Miss Clara and the Celebrity Beast in Art, 1500–1860
This book tells the fascinating story of the rhinoceros Miss Clara, the most famous animal of the eighteenth century. It accompanies the first ever major loan exhibition devoted to Clara and celebrity pachyderms in the UK and will offer a significant contribution to scholarship on the subject. The latest in the Barber’s acclaimed object-in- focus series, Miss Clara focuses on a small bronze sculpture of a rhinoceros, and also considers other celebrity beasts, the emergence of menageries and zoos, and the significance of the capture and captivity of these big beasts within wider academic discussions of colonialism and empire.
‘Miss Clara’ arrived in Europe from the Dutch East Indies in 1741, brought by a retired Dutch East India Company captain, Douwe Mout van der Meer, who then toured her round Europe (including England) to huge acclaim and excitement. Jungfer Clara (so christened while visiting Würzburg in 1748) was the first rhino to be seen on mainland Europe since 1579 and the object of great wonder and affection. Her fame generated a massive industry in souvenirs and imagery from life-scale paintings by major masters to cheap popular prints; there were even Clara-inspired clocks and hairstyles. This book will look at the phenomenon of Clara but, unlike previous studies of the subject, will focus primarily on sculptural/3D representations of her, within the context of other celebrity pachyderms represented by artists between the 16th and 19th centuries.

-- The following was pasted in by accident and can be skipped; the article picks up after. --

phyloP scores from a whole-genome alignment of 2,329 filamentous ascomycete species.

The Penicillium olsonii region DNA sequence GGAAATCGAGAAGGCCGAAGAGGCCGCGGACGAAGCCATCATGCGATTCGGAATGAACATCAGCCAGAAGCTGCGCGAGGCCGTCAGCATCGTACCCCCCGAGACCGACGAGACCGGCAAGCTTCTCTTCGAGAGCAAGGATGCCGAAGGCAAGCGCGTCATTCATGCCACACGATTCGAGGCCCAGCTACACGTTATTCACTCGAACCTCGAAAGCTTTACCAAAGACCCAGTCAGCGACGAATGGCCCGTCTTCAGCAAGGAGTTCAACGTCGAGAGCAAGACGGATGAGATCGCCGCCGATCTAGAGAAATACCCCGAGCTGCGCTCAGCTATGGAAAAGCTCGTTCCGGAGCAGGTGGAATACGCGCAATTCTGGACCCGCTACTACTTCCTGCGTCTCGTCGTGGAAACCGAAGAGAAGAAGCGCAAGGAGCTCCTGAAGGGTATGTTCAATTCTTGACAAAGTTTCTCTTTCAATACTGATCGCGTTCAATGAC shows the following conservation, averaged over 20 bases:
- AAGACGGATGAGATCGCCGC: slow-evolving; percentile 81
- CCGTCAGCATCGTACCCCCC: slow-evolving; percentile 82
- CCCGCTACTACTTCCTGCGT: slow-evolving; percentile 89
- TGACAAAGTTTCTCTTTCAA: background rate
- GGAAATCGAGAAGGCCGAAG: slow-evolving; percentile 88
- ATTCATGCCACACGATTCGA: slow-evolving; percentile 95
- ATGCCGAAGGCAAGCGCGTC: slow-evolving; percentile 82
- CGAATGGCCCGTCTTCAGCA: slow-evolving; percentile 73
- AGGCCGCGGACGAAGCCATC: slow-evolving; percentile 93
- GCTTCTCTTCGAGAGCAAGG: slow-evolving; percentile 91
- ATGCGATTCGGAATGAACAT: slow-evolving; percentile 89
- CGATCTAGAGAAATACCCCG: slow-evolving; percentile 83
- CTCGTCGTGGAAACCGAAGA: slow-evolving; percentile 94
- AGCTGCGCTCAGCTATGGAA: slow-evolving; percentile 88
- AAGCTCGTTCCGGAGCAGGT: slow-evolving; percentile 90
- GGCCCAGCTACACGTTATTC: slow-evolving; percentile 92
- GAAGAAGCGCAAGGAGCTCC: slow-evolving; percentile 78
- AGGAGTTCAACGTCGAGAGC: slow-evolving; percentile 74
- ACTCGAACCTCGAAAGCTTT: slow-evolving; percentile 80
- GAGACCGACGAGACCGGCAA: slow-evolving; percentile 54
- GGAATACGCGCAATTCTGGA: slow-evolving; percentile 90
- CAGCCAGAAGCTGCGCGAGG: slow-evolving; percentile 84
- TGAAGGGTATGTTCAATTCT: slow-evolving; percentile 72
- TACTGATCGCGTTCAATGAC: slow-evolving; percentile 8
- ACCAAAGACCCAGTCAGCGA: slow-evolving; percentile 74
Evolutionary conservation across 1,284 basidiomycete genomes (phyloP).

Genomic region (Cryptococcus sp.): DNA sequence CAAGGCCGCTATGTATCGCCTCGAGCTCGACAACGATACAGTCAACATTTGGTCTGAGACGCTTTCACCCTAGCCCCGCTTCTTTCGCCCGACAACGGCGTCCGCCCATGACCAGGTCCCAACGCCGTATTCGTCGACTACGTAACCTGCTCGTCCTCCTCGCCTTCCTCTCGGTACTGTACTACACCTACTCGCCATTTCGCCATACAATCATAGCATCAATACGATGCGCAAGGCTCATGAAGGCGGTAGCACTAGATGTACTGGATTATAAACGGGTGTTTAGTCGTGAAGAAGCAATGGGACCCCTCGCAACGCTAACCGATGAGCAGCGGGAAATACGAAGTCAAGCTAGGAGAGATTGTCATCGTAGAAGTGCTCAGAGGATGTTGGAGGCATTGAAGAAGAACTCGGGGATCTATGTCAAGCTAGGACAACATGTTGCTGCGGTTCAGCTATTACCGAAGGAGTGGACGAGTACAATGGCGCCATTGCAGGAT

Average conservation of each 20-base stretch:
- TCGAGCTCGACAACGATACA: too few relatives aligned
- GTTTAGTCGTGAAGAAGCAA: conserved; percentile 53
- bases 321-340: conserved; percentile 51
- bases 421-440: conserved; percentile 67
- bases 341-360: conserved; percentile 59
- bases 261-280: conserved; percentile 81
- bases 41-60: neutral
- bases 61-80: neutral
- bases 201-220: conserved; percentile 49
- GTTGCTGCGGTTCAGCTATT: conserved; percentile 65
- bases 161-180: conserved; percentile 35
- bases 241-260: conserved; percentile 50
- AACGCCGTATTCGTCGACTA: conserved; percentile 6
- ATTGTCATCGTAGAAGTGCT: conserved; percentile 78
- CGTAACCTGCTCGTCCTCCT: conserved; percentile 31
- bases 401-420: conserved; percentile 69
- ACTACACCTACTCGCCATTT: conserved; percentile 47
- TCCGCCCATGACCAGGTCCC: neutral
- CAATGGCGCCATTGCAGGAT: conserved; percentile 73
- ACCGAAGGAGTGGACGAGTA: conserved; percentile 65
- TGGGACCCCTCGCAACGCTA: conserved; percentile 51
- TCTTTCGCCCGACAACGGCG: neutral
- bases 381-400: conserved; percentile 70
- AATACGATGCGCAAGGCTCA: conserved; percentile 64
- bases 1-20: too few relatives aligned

Miss Clara is one of the most remarkable and best-loved sculptures in the Barber and was praised by the great German art historian and museum director Wilhelm von Bode as ‘the finest animal bronze of Renaissance’ – a telling tribute to its quality, even if he misunderstood its date. The Barber’s cast is one of only two known, the other being at the V&A. There are also closely related marble versions. Other celebrity beasts featured will include the elephants Hansken, Chunee and Jumbo; Dürer’s and various London rhinos; and the hippo Obaysch, star of London Zoo in the 1850s, and the first to be seen in Europe since the fall of the Roman Empire. The publication will consist of entries for the thirty exhibits – included extended texts by Dr Helen Cowie (York University) on images of Chunee and Obaysch – preceded by three essays. Robert Wenley, Deputy Director of the Barber Institute, and the curator of the exhibition, will relate the story of Miss Clara (and of other celebrity rhinos), and explore the sculptural representations of her, presenting new research into their attribution and dating. The eminent sculptural historian, Dr Charles Avery, formerly of the V&A Museum and Christie’s, will write a complementary essay about celebrity elephants in Europe between 1500 and 1700. Dr Sam Shaw (Open University), will discuss private menageries and public zoos between about 1760 and 1860 in the UK, and consider celebrity pachyderms as emblems of empire and colonialism.